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There is not a lot of plot to this -- it is mainly an excuse to have a few funny tall tales about a gambler in the West in the late 1800s.
The narrator, Mark Twain, goes looking for a man named Leonidas Smiley. When he asks about Smiley, a man in a bar starts telling him about some other guy called Jim Smiley who was an eccentric gambler. He tells Twain about all the crazy things this guy would do to gamble.
The longest story is about how Smiley had a champion jumping frog that he would bet on. Someone got the frog to swallow a bunch of lead shot to weigh it down and so Smiley lost his bet.
Eventually, Twain gets tired of hearing these stories and leaves without finding out about Leonidas Smiley.
The story is a frame story, that is, a story within a story. As such, it has two plots. The outside story, the frame, concerns the unnamed narrator's quest to find a man named Leonidas Smiley at the behest of a friend. It turns out that the narrator is the butt of a practical joke, for in advising the narrator to look up Leonidas Smiley, his friend knows he will be sucked into a lengthy conversation with the garrulous Simon Wheeler. The goal of the main character, the narrator, is to get away without wasting any more of his time on this wild goose chase. The plot is resolved when the narrator manages to extract himself from Wheeler's long-winded one-sided conversation.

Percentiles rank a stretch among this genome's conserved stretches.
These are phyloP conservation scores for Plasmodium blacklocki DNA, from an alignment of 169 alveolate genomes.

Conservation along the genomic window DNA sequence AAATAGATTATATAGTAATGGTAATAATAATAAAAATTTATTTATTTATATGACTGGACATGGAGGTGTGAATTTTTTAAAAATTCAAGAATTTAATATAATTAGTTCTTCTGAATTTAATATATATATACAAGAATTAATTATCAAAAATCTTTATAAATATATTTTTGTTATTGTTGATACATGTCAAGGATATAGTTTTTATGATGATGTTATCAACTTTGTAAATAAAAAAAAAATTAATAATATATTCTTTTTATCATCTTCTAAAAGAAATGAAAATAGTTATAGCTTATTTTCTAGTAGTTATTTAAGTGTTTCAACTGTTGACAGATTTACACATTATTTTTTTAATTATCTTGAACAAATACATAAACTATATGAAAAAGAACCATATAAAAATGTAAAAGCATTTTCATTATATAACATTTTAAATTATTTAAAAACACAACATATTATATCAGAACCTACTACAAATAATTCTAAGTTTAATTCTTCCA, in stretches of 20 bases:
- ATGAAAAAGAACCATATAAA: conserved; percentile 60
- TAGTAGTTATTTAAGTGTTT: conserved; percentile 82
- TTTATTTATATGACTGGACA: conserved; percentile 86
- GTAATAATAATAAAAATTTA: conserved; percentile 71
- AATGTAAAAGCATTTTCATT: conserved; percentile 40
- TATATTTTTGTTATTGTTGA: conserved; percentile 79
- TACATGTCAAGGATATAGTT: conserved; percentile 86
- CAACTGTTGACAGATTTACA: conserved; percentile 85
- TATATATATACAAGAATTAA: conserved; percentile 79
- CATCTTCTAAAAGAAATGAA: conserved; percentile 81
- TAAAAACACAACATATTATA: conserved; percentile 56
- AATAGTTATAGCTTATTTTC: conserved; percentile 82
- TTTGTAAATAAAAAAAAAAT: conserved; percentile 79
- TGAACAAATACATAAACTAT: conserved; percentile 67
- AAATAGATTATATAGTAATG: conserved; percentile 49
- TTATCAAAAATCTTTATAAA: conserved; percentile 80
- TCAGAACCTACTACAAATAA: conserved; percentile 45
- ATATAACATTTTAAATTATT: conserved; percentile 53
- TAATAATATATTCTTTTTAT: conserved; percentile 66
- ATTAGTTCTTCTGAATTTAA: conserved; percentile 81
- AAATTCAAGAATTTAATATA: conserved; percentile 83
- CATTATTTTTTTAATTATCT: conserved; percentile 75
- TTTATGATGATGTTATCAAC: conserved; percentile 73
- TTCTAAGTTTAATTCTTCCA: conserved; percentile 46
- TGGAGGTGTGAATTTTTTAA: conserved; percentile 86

The second story, the inside story, is told by Simon Wheeler. This story's plot revolves around the goal of the main character, Jim Smiley, to win at gambling. Jim Smiley is hopelessly addicted to gambling. The rising action of the story tells about Smiley's increasingly complicated betting schemes. He bets on raindrops; on the death of the preacher's wife even though she has recovered from an illness; on his "fifteen-minute nag"; on his bull-pup, Andrew Jackson; and finally on his frog, Dan'l Webster. The climax comes when Jim Smiley is snookered by a stranger who fills Dan'l Webster with buckshot on the sly, causing Smiley to lose the bet. The resolution of the plot is that Jim Smiley gets bested by the stranger and never catches him.
To understand the plot of "The Celebrated Jumping Frog of Calaveras County," one needs to understand that it is two stories in one and to consider each plot separately.
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